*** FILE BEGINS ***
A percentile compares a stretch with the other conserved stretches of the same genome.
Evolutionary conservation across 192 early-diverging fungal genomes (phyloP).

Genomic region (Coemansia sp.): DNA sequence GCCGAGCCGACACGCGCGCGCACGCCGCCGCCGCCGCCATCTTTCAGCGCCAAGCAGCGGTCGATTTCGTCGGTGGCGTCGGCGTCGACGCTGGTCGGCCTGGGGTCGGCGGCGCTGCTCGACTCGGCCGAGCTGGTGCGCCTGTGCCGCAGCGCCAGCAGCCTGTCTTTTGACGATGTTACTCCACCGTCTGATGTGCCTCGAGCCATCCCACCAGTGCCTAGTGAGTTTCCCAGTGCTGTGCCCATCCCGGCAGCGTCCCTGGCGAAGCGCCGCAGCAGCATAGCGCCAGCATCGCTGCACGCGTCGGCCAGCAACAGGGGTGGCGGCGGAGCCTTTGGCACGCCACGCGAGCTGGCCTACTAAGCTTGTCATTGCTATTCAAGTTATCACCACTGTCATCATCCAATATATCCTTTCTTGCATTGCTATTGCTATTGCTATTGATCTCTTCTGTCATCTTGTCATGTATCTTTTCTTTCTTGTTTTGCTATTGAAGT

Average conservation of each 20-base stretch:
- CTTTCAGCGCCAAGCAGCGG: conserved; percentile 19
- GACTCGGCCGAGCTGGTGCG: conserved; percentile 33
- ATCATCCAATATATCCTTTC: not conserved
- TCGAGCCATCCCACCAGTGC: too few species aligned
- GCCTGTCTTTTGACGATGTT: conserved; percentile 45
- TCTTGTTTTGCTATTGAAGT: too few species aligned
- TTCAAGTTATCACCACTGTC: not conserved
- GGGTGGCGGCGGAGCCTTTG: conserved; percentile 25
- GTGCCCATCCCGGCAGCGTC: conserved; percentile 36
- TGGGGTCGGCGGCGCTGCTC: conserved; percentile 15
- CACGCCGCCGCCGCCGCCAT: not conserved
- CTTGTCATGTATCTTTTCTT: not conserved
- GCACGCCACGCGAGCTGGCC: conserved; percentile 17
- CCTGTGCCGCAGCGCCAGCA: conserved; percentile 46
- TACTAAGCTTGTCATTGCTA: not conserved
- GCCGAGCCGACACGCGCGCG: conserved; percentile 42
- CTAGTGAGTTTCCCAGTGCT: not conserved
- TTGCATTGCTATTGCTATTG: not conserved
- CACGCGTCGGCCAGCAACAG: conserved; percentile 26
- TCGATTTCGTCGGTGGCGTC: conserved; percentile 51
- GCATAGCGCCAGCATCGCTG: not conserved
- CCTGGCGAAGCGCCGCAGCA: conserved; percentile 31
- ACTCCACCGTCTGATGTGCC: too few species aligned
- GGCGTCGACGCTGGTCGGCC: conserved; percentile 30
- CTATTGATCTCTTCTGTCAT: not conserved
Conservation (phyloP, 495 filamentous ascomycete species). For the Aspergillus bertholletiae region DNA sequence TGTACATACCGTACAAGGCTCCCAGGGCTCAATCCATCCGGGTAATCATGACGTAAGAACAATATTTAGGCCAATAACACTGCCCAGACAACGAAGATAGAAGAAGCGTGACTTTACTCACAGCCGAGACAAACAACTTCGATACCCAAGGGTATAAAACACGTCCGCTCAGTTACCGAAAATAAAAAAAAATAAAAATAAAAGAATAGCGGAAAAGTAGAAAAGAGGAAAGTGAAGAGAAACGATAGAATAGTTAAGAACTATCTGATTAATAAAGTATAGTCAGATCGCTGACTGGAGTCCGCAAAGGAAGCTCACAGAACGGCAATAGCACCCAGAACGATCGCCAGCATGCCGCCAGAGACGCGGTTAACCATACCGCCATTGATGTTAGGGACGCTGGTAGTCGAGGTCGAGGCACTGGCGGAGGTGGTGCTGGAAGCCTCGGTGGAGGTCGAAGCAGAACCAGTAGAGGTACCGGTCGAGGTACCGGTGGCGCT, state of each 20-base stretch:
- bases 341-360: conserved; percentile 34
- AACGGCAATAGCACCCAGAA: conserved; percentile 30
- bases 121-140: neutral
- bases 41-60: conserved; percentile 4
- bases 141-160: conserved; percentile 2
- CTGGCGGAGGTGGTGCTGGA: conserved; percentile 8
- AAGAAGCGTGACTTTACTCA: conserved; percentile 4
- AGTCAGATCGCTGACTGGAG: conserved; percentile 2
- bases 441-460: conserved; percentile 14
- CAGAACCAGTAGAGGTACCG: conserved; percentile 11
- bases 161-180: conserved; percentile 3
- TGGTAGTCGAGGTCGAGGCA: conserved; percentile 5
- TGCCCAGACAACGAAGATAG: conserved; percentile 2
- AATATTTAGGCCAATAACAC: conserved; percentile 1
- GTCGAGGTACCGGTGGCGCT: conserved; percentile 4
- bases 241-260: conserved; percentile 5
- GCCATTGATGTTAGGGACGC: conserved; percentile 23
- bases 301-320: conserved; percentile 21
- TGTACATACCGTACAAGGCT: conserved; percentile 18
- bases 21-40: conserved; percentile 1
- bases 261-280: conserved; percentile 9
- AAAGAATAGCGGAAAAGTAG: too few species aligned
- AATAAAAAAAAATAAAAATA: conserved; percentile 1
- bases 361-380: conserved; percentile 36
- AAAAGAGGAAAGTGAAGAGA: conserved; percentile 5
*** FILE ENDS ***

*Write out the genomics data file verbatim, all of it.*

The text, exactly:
A percentile compares a stretch with the other conserved stretches of the same genome.
Evolutionary conservation across 192 early-diverging fungal genomes (phyloP).

Genomic region (Coemansia sp.): DNA sequence GCCGAGCCGACACGCGCGCGCACGCCGCCGCCGCCGCCATCTTTCAGCGCCAAGCAGCGGTCGATTTCGTCGGTGGCGTCGGCGTCGACGCTGGTCGGCCTGGGGTCGGCGGCGCTGCTCGACTCGGCCGAGCTGGTGCGCCTGTGCCGCAGCGCCAGCAGCCTGTCTTTTGACGATGTTACTCCACCGTCTGATGTGCCTCGAGCCATCCCACCAGTGCCTAGTGAGTTTCCCAGTGCTGTGCCCATCCCGGCAGCGTCCCTGGCGAAGCGCCGCAGCAGCATAGCGCCAGCATCGCTGCACGCGTCGGCCAGCAACAGGGGTGGCGGCGGAGCCTTTGGCACGCCACGCGAGCTGGCCTACTAAGCTTGTCATTGCTATTCAAGTTATCACCACTGTCATCATCCAATATATCCTTTCTTGCATTGCTATTGCTATTGCTATTGATCTCTTCTGTCATCTTGTCATGTATCTTTTCTTTCTTGTTTTGCTATTGAAGT

Average conservation of each 20-base stretch:
- CTTTCAGCGCCAAGCAGCGG: conserved; percentile 19
- GACTCGGCCGAGCTGGTGCG: conserved; percentile 33
- ATCATCCAATATATCCTTTC: not conserved
- TCGAGCCATCCCACCAGTGC: too few species aligned
- GCCTGTCTTTTGACGATGTT: conserved; percentile 45
- TCTTGTTTTGCTATTGAAGT: too few species aligned
- TTCAAGTTATCACCACTGTC: not conserved
- GGGTGGCGGCGGAGCCTTTG: conserved; percentile 25
- GTGCCCATCCCGGCAGCGTC: conserved; percentile 36
- TGGGGTCGGCGGCGCTGCTC: conserved; percentile 15
- CACGCCGCCGCCGCCGCCAT: not conserved
- CTTGTCATGTATCTTTTCTT: not conserved
- GCACGCCACGCGAGCTGGCC: conserved; percentile 17
- CCTGTGCCGCAGCGCCAGCA: conserved; percentile 46
- TACTAAGCTTGTCATTGCTA: not conserved
- GCCGAGCCGACACGCGCGCG: conserved; percentile 42
- CTAGTGAGTTTCCCAGTGCT: not conserved
- TTGCATTGCTATTGCTATTG: not conserved
- CACGCGTCGGCCAGCAACAG: conserved; percentile 26
- TCGATTTCGTCGGTGGCGTC: conserved; percentile 51
- GCATAGCGCCAGCATCGCTG: not conserved
- CCTGGCGAAGCGCCGCAGCA: conserved; percentile 31
- ACTCCACCGTCTGATGTGCC: too few species aligned
- GGCGTCGACGCTGGTCGGCC: conserved; percentile 30
- CTATTGATCTCTTCTGTCAT: not conserved
Conservation (phyloP, 495 filamentous ascomycete species). For the Aspergillus bertholletiae region DNA sequence TGTACATACCGTACAAGGCTCCCAGGGCTCAATCCATCCGGGTAATCATGACGTAAGAACAATATTTAGGCCAATAACACTGCCCAGACAACGAAGATAGAAGAAGCGTGACTTTACTCACAGCCGAGACAAACAACTTCGATACCCAAGGGTATAAAACACGTCCGCTCAGTTACCGAAAATAAAAAAAAATAAAAATAAAAGAATAGCGGAAAAGTAGAAAAGAGGAAAGTGAAGAGAAACGATAGAATAGTTAAGAACTATCTGATTAATAAAGTATAGTCAGATCGCTGACTGGAGTCCGCAAAGGAAGCTCACAGAACGGCAATAGCACCCAGAACGATCGCCAGCATGCCGCCAGAGACGCGGTTAACCATACCGCCATTGATGTTAGGGACGCTGGTAGTCGAGGTCGAGGCACTGGCGGAGGTGGTGCTGGAAGCCTCGGTGGAGGTCGAAGCAGAACCAGTAGAGGTACCGGTCGAGGTACCGGTGGCGCT, state of each 20-base stretch:
- bases 341-360: conserved; percentile 34
- AACGGCAATAGCACCCAGAA: conserved; percentile 30
- bases 121-140: neutral
- bases 41-60: conserved; percentile 4
- bases 141-160: conserved; percentile 2
- CTGGCGGAGGTGGTGCTGGA: conserved; percentile 8
- AAGAAGCGTGACTTTACTCA: conserved; percentile 4
- AGTCAGATCGCTGACTGGAG: conserved; percentile 2
- bases 441-460: conserved; percentile 14
- CAGAACCAGTAGAGGTACCG: conserved; percentile 11
- bases 161-180: conserved; percentile 3
- TGGTAGTCGAGGTCGAGGCA: conserved; percentile 5
- TGCCCAGACAACGAAGATAG: conserved; percentile 2
- AATATTTAGGCCAATAACAC: conserved; percentile 1
- GTCGAGGTACCGGTGGCGCT: conserved; percentile 4
- bases 241-260: conserved; percentile 5
- GCCATTGATGTTAGGGACGC: conserved; percentile 23
- bases 301-320: conserved; percentile 21
- TGTACATACCGTACAAGGCT: conserved; percentile 18
- bases 21-40: conserved; percentile 1
- bases 261-280: conserved; percentile 9
- AAAGAATAGCGGAAAAGTAG: too few species aligned
- AATAAAAAAAAATAAAAATA: conserved; percentile 1
- bases 361-380: conserved; percentile 36
- AAAAGAGGAAAGTGAAGAGA: conserved; percentile 5